Aubrey Beardsley Exhibition to Open in NYC this Fall
New York – The Grolier Club in New York City, America’s oldest and largest society for bibliophiles, will present a special exhibition of the daring and influential work of the British artist Aubrey Beardsley, on the anniversary of his 150th birthday. Aubrey Beardsley, 150 Years Young, on view from September 8 through November 12, 2022, in the Grolier Club’s second floor gallery, will explore the meteoric rise of Beardsley (1872–1898), a monumental figure in book and magazine illustration, graphic arts and poster design, as well as the history of gender and sexuality.
During Beardsley’s brief career from 1892 to 1898, cut short by his death from tuberculosis, he was a brilliant innovator in the British Art Nouveau and Decadent movements, creating daring black-and-white images for periodicals such as the Yellow Book and the Savoy, and for books published by the Bodley Head and Leonard Smithers. He was equally famous as the consummate “bad boy,” using his images to satirize Victorian norms of conduct and push gender and sexual boundaries. The exhibition highlights the rebellious and insouciant quality of his art and writing, celebrating the eternally young Beardsley.
Aubrey Beardsley, 150 Years Young features approximately 70 works, including unpublished letters and original drawings, rarely seen posters, periodicals, books, photographs, and ephemera. Highlights include original drawings for the Yellow Book and Savoy, illustrations for Oscar Wilde’s Salome, and a recently discovered drawing of the “key” for the back cover and spine of Keynotes, the bestselling 1893 volume of bold feminist stories by “George Egerton.”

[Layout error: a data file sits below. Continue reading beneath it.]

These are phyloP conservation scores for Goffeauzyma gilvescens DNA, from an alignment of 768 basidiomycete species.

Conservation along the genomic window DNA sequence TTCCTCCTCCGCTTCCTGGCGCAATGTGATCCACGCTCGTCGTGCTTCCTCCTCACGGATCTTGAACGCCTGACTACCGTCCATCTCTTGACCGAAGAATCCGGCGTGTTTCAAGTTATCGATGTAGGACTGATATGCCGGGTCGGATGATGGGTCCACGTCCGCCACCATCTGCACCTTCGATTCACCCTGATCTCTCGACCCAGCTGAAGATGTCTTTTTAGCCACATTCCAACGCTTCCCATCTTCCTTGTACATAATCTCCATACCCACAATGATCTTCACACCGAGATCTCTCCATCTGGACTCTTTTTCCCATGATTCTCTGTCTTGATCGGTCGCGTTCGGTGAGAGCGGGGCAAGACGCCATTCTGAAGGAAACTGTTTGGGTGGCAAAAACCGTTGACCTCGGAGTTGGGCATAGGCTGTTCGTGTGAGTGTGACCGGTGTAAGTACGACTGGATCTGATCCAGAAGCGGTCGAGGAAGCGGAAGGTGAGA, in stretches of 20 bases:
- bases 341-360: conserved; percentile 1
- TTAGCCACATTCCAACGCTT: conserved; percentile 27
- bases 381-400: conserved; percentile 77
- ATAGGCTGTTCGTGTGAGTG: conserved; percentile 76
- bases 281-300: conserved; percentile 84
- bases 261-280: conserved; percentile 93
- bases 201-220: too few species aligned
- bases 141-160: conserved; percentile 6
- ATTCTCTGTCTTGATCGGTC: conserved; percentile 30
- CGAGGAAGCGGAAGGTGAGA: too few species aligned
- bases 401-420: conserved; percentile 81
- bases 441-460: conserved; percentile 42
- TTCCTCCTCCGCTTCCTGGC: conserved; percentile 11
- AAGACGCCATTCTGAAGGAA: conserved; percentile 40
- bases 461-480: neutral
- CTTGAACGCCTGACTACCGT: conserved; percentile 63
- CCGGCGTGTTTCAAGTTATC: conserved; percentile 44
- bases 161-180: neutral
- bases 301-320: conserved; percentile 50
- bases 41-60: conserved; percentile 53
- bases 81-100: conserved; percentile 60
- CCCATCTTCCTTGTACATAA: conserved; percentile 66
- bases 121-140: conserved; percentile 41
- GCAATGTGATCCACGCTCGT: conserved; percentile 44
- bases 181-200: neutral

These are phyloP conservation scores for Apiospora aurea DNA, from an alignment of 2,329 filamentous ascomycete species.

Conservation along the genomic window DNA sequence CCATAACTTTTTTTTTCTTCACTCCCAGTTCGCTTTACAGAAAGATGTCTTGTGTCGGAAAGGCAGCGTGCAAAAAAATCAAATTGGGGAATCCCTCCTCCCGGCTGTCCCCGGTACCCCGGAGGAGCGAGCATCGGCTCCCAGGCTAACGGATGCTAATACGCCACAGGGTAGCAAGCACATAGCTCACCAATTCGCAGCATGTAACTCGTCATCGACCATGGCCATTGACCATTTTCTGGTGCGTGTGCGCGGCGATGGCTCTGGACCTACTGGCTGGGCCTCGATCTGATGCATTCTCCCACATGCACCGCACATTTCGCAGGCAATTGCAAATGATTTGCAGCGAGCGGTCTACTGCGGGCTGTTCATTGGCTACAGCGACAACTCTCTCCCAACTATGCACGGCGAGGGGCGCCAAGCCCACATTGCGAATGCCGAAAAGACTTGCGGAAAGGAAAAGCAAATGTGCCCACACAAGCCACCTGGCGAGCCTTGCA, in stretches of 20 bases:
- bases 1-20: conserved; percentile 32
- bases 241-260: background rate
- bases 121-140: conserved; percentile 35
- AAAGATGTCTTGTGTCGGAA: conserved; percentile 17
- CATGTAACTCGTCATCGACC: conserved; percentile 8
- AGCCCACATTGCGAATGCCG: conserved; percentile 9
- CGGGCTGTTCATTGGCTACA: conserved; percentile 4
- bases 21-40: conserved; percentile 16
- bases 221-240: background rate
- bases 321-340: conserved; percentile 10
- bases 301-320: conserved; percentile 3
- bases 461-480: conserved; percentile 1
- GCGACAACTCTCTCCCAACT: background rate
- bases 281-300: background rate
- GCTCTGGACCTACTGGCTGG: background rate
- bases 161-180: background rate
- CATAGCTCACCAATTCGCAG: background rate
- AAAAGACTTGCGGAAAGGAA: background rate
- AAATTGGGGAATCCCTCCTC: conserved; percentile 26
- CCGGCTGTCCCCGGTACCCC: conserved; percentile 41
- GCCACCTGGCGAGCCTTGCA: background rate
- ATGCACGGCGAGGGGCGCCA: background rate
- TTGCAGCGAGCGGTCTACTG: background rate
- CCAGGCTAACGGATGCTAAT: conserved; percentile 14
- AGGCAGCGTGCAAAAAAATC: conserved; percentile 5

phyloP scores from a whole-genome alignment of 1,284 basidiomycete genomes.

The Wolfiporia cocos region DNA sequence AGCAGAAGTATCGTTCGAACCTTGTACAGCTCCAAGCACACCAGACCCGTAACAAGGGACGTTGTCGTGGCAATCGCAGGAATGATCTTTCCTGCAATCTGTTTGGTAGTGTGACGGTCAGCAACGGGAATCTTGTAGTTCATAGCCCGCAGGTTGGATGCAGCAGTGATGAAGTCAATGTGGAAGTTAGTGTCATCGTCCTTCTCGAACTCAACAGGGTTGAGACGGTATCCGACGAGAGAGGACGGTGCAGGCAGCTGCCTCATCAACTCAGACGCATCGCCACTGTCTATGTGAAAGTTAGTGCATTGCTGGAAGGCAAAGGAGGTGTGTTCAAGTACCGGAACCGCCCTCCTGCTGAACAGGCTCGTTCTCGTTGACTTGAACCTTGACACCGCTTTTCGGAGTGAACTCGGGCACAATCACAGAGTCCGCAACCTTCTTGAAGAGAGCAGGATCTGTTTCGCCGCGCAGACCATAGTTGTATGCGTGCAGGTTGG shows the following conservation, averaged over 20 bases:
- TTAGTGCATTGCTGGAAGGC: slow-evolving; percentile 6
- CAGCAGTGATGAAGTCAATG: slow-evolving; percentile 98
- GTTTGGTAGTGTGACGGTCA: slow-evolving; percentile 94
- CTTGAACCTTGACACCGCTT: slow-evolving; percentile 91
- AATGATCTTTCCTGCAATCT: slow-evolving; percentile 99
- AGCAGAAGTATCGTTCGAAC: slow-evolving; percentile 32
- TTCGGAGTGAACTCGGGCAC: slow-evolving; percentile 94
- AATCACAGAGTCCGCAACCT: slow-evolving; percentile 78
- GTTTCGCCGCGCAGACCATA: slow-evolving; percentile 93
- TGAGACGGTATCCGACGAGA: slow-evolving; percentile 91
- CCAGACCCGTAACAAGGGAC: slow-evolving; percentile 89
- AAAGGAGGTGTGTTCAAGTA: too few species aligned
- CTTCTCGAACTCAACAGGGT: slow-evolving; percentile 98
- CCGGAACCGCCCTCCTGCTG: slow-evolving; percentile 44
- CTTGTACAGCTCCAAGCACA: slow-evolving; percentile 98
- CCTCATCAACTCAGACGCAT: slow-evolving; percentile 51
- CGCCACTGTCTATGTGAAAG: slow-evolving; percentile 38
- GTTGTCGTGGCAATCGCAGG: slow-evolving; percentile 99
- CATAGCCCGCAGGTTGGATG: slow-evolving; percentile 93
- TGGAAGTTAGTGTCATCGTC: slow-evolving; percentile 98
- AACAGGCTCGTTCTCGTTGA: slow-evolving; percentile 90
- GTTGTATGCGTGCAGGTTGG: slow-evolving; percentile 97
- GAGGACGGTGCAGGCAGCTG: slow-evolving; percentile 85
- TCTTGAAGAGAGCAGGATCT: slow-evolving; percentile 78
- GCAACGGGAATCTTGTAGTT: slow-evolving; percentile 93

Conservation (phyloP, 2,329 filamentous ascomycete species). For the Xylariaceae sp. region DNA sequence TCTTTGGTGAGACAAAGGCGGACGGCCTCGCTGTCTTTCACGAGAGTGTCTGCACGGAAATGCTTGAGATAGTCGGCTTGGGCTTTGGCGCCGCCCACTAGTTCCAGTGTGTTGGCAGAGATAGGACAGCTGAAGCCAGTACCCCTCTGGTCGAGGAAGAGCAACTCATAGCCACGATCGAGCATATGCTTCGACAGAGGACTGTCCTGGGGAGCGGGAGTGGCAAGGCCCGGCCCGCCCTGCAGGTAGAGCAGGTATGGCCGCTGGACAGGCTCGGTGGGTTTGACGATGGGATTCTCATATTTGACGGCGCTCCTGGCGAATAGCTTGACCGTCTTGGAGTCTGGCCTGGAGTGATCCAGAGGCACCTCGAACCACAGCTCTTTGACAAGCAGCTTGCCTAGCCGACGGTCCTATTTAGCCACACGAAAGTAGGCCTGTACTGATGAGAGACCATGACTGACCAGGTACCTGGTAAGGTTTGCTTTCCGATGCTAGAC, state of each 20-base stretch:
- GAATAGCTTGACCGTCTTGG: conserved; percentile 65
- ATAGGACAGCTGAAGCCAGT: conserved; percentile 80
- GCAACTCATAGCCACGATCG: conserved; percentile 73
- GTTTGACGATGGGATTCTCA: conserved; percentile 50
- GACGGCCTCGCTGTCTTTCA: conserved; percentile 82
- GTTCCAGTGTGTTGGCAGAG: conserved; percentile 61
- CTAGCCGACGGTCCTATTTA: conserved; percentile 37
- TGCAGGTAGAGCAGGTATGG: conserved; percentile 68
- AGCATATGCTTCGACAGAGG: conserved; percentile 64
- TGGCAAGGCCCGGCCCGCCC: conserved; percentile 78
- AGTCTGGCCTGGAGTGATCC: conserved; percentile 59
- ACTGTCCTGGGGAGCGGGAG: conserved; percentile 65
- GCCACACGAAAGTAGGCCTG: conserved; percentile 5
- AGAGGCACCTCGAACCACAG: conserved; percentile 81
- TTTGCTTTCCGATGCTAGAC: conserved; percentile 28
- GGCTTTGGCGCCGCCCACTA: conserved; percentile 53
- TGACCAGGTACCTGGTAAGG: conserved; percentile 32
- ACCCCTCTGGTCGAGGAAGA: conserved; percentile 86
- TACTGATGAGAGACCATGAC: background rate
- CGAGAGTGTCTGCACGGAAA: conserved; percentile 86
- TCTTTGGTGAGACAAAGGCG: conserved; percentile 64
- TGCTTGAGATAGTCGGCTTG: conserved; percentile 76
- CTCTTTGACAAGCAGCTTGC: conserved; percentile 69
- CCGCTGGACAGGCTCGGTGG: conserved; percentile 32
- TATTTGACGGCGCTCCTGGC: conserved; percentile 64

Curated by Mark Samuels Lasner (Senior Research Fellow, University of Delaware Library, Museums and Press, and Grolier Club member) and Margaret D. Stetz (Mae and Robert Carter Professor of Women’s Studies and Professor of Humanities, University of Delaware), the exhibition is drawn from the Mark Samuels Lasner Collection, University of Delaware Library, Museums and Press.
“On April 20, 1894, an anonymous critic for the conservative Times of London newspaper wrote, ‘If the New Art is represented by [Beardsley’s work] . . . it may be intended to attract by its very repulsiveness and insolence . . . [as] a combination of English rowdyism with French lubricity.’ This review of the Yellow Book dismissed Beardsley’s style as too ‘advanced and riotous.’ Today, we would call it breathtakingly modern and fearless,” said co-curators Margaret D. Stetz and Mark Samuels Lasner.